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14 Poetic Facts About Who’s Afraid of Virginia Woolf?

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It’s been 50 years since one of America’s most famous married couples, Elizabeth Taylor and Richard Burton, played one of cinema’s most unhappy married couples in Who’s Afraid of Virginia Woolf? Half a century has passed, and yet very little about their contentious relationship or their interaction with the hapless younger couple they’ve invited over for drinks feels dated. Caustic, bitter misery, it seems, is timeless. Directed by Mike Nichols and adapted by Ernest Lehman from Edward Albee’s play, the film still crackles with witty (and sometimes cruel) dialogue and heartbreaking pathos. Here are some behind-the-scenes facts to help you appreciate it all the more.

1. IT HOLDS A SPECIAL PLACE IN OSCAR HISTORY.

Who’s Afraid of Virginia Woolf? is one of only two films (so far) to get Oscar nominations in every single category it was eligible for: Best Picture, Director, Actor, Actress, Supporting Actor, Supporting Actress, Adapted Screenplay, Editing, Sound, Score, Art Direction, Cinematography, and Costume Design. (It won five of them, which isn’t a record at all.) The other film to achieve this feat was Cimarron (1931), but things were different then: there were only nine categories that year, seven of which applied to Cimarron.

2. MAKE THAT TWO SPECIAL PLACES IN OSCAR HISTORY.

It was the first film to have 100 percent of its credited cast—all four of ‘em—be nominated for Oscars. That feat has since been duplicated by the two-person drama Sleuth (1972) and Give ‘em Hell, Harry! (1975), James Whitmore’s one-man show about Harry S. Truman.

3. THE PLAY WAS CONSIDERED “UNFILMABLE.” JACK WARNER PAID $500,000 FOR IT ANYWAY.

The last of the original Warner brothers had wanted the movie rights to Who’s Afraid of Virginia Woolf? ever since he saw the play on opening night on Broadway on October 13, 1962. Most of Hollywood, however, assumed that regardless of the play’s popularity, its profanity and sexual frankness made it unfilmable. It was screenwriter Ernest Lehman (North by Northwest) who convinced Warner it could be done. Warner must have been thoroughly convinced, because in March 1964, he paid playwright Edward Albee $500,000 for the movie rights, plus 10 percent of the gross after the film earned $6 million.

4. JACK WARNER ORIGINALLY WANTED IT TO STAR BETTE DAVIS AND JAMES MASON

Bette Davis and James Mason, both in their late 50s, were the right age for the roles, and Albee was particularly delighted by the prospect of Davis playing Martha, who quotes a Bette Davis movie (“What a dump!”) in the first scene. (The line is from 1949’s Beyond the Forest.) But even if they could get the script past the censors, the dark, dialogue-heavy film was going to be a tough sell to audiences. Lehman, acting as producer as well as screenwriter, told Warner they needed bigger stars and suggested Elizabeth Taylor.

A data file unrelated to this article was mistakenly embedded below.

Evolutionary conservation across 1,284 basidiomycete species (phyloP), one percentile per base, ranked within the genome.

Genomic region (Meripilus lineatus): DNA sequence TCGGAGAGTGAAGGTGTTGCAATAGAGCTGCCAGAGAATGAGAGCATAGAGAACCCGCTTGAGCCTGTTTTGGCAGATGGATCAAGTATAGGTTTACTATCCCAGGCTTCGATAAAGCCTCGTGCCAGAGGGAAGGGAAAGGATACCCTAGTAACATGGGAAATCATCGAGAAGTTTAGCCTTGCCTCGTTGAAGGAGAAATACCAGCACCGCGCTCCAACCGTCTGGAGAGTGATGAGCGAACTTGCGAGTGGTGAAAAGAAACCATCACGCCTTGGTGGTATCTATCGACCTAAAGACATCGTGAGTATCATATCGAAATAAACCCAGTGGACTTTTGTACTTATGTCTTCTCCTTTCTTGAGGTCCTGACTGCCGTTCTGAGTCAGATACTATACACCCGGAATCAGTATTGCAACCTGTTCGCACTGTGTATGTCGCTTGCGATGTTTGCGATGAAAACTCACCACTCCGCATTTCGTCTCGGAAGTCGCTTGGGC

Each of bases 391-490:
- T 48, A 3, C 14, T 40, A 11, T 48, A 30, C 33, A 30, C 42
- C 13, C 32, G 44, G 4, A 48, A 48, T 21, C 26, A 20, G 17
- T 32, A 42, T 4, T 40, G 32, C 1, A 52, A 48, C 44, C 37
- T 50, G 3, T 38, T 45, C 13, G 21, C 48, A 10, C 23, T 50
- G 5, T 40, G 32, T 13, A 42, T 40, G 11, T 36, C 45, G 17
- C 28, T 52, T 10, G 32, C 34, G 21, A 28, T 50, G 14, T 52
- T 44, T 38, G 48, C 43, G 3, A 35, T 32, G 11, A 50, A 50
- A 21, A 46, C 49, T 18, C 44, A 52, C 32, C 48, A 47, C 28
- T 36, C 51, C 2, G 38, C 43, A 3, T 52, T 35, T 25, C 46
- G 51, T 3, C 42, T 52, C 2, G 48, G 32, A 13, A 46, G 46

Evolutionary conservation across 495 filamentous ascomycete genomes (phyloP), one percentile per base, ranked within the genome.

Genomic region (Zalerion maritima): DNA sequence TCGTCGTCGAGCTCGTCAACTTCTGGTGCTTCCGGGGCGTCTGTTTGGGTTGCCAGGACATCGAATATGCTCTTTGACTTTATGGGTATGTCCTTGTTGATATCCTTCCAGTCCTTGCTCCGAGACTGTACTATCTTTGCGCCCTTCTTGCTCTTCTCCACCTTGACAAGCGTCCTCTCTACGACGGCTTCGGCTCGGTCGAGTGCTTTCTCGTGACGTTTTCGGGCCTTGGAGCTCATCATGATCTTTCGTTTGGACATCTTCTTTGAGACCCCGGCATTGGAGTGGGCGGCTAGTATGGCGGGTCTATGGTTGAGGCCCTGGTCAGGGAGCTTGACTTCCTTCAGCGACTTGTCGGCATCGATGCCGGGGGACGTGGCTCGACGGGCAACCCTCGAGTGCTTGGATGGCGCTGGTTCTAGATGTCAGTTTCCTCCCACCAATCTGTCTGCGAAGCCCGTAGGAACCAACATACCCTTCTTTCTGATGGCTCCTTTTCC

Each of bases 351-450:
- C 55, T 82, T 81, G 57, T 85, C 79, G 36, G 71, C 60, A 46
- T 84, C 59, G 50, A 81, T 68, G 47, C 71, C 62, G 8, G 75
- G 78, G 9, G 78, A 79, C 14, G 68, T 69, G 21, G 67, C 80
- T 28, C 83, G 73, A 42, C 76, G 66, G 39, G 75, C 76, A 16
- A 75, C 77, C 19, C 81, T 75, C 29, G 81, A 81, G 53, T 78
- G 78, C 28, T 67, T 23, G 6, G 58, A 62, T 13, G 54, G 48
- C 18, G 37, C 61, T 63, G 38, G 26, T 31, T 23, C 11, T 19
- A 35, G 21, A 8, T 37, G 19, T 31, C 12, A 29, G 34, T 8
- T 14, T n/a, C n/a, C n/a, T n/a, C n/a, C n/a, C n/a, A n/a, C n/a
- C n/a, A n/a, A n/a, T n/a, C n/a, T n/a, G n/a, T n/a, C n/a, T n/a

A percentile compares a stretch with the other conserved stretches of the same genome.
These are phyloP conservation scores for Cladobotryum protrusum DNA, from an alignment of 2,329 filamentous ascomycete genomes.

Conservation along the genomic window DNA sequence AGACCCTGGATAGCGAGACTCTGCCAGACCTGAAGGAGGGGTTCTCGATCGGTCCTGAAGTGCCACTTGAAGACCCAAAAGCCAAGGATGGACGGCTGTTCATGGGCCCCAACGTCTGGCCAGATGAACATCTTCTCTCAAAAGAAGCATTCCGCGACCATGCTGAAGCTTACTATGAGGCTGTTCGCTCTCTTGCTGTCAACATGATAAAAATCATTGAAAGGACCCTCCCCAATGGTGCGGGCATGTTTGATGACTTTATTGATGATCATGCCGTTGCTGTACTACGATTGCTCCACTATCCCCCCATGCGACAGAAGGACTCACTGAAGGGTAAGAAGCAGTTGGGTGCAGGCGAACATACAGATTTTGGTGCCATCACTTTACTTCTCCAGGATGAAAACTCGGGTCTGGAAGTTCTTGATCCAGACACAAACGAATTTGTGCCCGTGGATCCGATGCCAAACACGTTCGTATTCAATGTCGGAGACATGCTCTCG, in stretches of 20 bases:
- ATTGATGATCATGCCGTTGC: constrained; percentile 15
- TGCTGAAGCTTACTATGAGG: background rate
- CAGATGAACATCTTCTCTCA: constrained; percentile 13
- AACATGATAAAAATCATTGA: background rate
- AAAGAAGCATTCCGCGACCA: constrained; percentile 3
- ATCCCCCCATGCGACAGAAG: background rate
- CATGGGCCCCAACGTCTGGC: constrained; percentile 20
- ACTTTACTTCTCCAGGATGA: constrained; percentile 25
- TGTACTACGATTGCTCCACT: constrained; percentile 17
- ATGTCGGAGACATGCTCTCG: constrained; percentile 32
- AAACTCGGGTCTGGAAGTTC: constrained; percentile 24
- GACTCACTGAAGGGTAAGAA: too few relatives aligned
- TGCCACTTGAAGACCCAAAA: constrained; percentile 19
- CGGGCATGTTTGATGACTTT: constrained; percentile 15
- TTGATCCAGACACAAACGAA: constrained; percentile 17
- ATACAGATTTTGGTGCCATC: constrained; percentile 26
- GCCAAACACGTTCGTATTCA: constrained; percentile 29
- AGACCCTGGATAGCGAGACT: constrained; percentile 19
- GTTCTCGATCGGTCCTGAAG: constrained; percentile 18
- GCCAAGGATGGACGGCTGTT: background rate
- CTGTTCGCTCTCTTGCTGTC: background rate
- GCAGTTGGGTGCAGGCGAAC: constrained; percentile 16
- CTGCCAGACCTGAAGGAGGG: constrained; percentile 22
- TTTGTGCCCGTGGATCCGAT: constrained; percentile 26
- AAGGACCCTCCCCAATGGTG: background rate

5. HENRY FONDA’S AGENT WOULDN’T EVEN SHOW HIM THE PLAY.

Henry Fonda was one of the names suggested when Warner and Lehman were still making casting considerations. But to give you an idea of how controversial Albee’s dialogue was for the early 1960s, Fonda’s agent wouldn’t even give a copy of the script to his client.

6. ELIZABETH TAYLOR HAD TO BE TALKED—AND BOUGHT—INTO IT.

Taylor certainly had the right star power to fuel a box office hit, but as a beautiful woman in her early 30s, she was all wrong to play a bitter, middle-aged harridan. She said as much when Lehman approached her, but was convinced by Burton, her then-husband, to take the role as a challenge. She also took a $500,000 salary plus 10 percent of the gross—the same deal the playwright got. (Burton got a flat $750,000.) She wanted Burton to star in it with her, even though many thought he was too strong-willed to play the spineless George.

7. THE PLAYWRIGHT APPROVED OF THE CASTING ... EVENTUALLY.

“I was a little upset by the casting,” Albee said on the 40th anniversary DVD. “I understood the commercial reasons behind it. I mean, Elizabeth and Richard were getting married and divorced a lot, and yelling at each other a great deal. So I suppose they thought it was perfect casting, even though Elizabeth was 20 years too young for the role and Richard was about five years too old.” Albee came around when he saw the actors’ dedication to their performances, though he always said a Davis/Mason version would have been “deeper.”

8. MIKE NICHOLS GOT THE DIRECTING JOB BECAUSE HE HAD SHARED AN ALLEY WITH RICHARD BURTON.

Mike Nichols, also in his early 30s at the time, was an acclaimed comedy performer and theater director who’d never made a movie. He knew Liz and Dick from his time performing with Elaine May on Broadway—their theater shared an alley with the one where Burton was doing Camelot—and had vacationed in Rome with them. The Burtons wanted someone young to direct the movie, and they had veto power, so Jack Warner had little choice but to accept their recommendation. (Lehman, who was the driving force behind the movie the whole way, trusted that Liz and Dick trusted Nichols.)

9. JOHN FRANKENHEIMER AND FRED ZINNEMANN WERE ALSO CONSIDERED AS DIRECTORS.

John Frankenheimer had made Birdman of Alcatraz (1962) and The Manchurian Candidate (1962), and would make Seconds (1966) and Grand Prix (1966) during the time Nichols was making Who’s Afraid of Virginia Woolf? (It’s not clear whether he was actually approached or just considered.) Fred Zinnemann, who’d directed High Noon (1952), From Here to Eternity (1953), and Oklahoma! (1955), was offered Virginia Woolf but turned it down to make A Man for All Seasons (1966)—which ended up being Virginia’s main competition at the Oscars.